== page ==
Feminism History and Women’s Rights in Oman


The feminist movement has become a distinctive feature of the world today. Even countries with a long history of democracy and human rights have feminist movements calling for justice and an end to what is known as the patriarchal system, or male dominance.

Feminism is usually defined as a system or set of systems of ideas and political practices based on the principle that women are human beings equal to men,[1] and various types of feminism have been posited, such as liberal feminism, radical feminism, Marxist and socialist feminism and cultural feminism.[2]

Some academics trace the history of feminism back to before the Common Era, to the poet Sappho in ancient Greece, while others see the roots of the modern movement in the writings of the English novelist Jane Austen, who has been described as one of the mothers of modern feminism.[3] However, it was in the late 19th century that the feminist movement really became clearly identifiable as well as more organised and influential.[4]

The first wave of feminism took place in the late 19th and early 20th centuries, its core objectives being to open up opportunities for women and demand the right to vote.[5]

The second wave, which began in the 1960s and continued into the 1990s, largely focused in the United States on passing the Equal Rights Amendment to the Constitution, guaranteeing social equality regardless of sex.[6]

The third wave, which emerged in the mid-1990s, was led by a group of women born in the ’60s and ’70s who had benefited from the gains made by the first and second waves.[7] A Danish gaming company called Pinkfloor caught the spirit of their movement by promoting the widely adopted mantra that “it’s possible to have a push-up bra and a brain at the same time”.[8] The aims of this third wave were focused on women’s independence, and presented them as independent beings not subject to the patriarchy or to men.

The fourth wave began in about 2012 in reaction to rape culture and sexual harassment, among other issues. One particularly high-profile incident contributing to the emergence of the fourth wave occurred in India in December 2012, when a young woman was brutally gang-raped and subsequently died.[9]

Although feminism’s attackers have often attempted to misrepresent the movement by accusing it of extremism, or of causing the disintegration of society and breaking up families, feminism in fact does the opposite of this. It does not support sexism against either gender, but works towards equality, not female superiority.[10]

Despite a long history of feminist struggle, women continue to suffer injustice and discrimination in many countries of the world, even developed nations. For example:

        In some developed nations women are still paid less than men, even for the same job.

        There are still very few women in senior government or private sector positions compared with men.

        Sexual harassment and rape are still commonplace in many countries, including some with strict laws on the matter.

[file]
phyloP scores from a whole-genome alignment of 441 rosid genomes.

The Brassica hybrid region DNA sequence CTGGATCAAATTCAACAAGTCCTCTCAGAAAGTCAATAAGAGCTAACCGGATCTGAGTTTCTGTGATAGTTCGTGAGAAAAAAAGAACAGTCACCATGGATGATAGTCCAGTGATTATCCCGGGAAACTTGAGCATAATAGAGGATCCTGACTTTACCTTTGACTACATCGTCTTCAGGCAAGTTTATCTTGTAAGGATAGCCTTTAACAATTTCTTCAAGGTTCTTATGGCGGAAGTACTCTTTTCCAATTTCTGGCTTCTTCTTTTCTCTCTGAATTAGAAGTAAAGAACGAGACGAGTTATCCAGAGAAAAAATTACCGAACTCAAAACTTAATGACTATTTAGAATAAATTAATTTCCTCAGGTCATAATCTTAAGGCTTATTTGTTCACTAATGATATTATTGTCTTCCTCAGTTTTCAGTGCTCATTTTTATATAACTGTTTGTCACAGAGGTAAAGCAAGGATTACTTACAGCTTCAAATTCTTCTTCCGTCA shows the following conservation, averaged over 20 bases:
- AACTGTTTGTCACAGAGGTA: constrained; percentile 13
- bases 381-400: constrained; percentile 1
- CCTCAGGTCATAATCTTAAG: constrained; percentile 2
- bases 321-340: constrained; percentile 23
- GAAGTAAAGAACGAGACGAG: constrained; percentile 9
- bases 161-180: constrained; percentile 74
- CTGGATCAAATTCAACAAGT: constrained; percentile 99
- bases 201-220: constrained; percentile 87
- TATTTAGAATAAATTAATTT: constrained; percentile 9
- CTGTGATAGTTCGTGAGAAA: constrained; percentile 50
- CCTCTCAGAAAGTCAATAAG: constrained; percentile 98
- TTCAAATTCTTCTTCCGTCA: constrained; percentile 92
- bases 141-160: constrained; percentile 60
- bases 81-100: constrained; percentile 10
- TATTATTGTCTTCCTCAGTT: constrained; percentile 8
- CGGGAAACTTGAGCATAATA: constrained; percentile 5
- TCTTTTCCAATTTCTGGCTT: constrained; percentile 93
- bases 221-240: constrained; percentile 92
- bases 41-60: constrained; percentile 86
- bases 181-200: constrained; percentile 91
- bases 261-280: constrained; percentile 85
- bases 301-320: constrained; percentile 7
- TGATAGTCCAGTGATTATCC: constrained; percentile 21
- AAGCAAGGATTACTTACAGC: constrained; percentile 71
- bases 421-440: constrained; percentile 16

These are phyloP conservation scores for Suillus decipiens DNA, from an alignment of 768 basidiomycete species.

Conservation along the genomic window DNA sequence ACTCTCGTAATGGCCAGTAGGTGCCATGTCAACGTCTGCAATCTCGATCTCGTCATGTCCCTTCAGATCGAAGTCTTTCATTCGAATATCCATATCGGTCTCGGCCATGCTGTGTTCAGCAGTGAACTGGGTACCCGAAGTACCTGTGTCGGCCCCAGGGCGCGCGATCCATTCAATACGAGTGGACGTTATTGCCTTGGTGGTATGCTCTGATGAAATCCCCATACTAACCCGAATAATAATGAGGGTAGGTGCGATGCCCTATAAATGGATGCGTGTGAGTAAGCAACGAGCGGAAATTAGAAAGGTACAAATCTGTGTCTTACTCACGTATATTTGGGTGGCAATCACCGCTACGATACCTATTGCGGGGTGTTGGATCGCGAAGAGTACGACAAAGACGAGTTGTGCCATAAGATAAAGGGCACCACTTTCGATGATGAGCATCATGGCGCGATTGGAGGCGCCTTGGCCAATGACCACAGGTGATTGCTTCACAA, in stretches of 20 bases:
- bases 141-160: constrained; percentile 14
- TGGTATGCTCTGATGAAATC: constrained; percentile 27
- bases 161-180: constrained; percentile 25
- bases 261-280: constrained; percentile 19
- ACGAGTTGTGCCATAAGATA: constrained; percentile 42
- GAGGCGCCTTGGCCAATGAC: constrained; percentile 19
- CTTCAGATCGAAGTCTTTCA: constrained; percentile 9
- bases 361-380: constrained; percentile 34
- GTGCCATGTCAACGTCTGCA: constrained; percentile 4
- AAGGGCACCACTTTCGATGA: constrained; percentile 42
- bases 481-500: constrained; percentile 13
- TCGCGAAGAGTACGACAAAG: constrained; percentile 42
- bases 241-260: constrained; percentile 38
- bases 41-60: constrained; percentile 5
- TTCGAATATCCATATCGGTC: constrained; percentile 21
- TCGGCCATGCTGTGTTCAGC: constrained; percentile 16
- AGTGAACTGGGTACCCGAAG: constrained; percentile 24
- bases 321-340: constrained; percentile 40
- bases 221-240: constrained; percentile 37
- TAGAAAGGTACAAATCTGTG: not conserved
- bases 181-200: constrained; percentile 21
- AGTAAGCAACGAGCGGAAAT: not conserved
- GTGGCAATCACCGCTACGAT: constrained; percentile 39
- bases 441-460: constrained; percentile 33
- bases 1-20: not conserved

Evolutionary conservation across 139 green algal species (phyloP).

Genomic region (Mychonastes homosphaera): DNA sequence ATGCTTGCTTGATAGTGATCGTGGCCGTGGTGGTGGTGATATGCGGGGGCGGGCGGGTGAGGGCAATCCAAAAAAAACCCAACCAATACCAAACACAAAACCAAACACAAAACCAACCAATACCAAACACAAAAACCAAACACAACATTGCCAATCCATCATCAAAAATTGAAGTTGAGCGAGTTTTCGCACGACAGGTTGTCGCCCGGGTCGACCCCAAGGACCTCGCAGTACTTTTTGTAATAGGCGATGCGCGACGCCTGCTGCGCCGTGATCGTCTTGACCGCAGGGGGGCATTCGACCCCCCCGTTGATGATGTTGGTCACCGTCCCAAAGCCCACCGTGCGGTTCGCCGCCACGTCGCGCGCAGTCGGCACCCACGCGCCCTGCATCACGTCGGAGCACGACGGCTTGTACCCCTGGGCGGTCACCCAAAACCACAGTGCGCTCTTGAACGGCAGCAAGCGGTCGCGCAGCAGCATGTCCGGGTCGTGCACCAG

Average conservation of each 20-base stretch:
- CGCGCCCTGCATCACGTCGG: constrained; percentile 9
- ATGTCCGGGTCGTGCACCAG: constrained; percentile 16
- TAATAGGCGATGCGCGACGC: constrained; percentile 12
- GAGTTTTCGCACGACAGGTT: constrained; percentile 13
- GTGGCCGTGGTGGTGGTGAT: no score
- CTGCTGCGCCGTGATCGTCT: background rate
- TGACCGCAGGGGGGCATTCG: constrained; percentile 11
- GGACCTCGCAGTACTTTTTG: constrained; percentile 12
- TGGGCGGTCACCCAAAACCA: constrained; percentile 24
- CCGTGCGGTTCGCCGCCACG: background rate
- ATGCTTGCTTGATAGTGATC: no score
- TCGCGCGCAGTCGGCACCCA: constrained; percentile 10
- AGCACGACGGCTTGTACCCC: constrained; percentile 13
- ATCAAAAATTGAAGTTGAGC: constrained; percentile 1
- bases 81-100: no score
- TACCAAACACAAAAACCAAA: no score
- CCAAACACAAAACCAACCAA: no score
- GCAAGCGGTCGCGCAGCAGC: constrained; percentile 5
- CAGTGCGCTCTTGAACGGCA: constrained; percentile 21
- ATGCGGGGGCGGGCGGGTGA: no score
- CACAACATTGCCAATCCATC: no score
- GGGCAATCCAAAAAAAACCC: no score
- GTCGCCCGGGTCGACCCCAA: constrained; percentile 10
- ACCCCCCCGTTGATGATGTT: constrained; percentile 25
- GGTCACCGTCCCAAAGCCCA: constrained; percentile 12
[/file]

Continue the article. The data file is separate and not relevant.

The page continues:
In Oman, in addition to the points already mentioned, women also suffer from laws that are sexist in themselves, such as the Omani Citizenship Law, according to which an Omani woman married to a non-Omani man cannot pass on her Omani citizenship to her children; and Royal Decree No. 38/2014, which lays down rules that make it almost impossible to do so.

Young women who study at universities and colleges are confined to their student accommodation blocks and forbidden to go out without their guardians’ permission.

Omani law also legitimises violence against women where a male guardian sees it as in women’s best interests. This is supported by a reference in the Quran to beating women as a means of discipline that husbands should follow.

There is still no law in Oman that criminalises marital rape.

Men have the right at all times to divorce their wives without giving a reason, whereas women must provide a justification for seeking divorce (such as the husband’s absence for a certain period of time) or else it will not be granted. On the evidence of several cases the Omani Centre for Human Rights has heard of, in which women have gone to court seeking divorce, it seems that judges always see wives as being at fault, and, on the pretext of reconciliation efforts, they are subjected in court hearings to humiliation, censure, blame and degradation. Judges even shout at them to be quiet and prevent them from defending themselves, frequently making their plight even worse. Lawyers have commented that this kind of behaviour is completely normal for judges in Oman, and not seen as in any way objectionable.

Also, although the country’s Personal Status Law forbids the marriage of a woman under 18 years of age, it nevertheless allows judges to authorise the marriage of young girls if they consider this in their best interests.


So, what do you think: does the world still need feminism

to continue and step up its struggle for equality?


Feminism no longer just refers to the struggles of women;

it is a clarion call for gender equity.[11]



[1] George Ritzer and J. Michael Ryan, The Concise Encyclopedia of Sociology

[2] Kinds of Feminism, https://www.uah.edu/woolf/feminism_kinds.htm

[3] Martha Rampton, Four Waves of Feminism, https://www.pacificu.edu/magazine/four-waves-feminism

[4] Ibid.

[5] Ibid.

[6] Ibid.

[7] Britannica, The Third Wave of Feminism, https://www.britannica.com/topic/feminism/The-third-wave-of-feminism

[8] David E. Newton, Sex and Gender: A reference handbook, pp. 45-46

[9] Britannica, The Fourth Wave of Feminism, https://www.britannica.com/topic/feminism/The-fourth-wave-of-feminism

[10] T. De Rozario and H. Zheng, 11 Myths and Facts about Feminism, http://www.aware.org.sg/2010/02/myths/


[11] Martha Rampton, op. cit.

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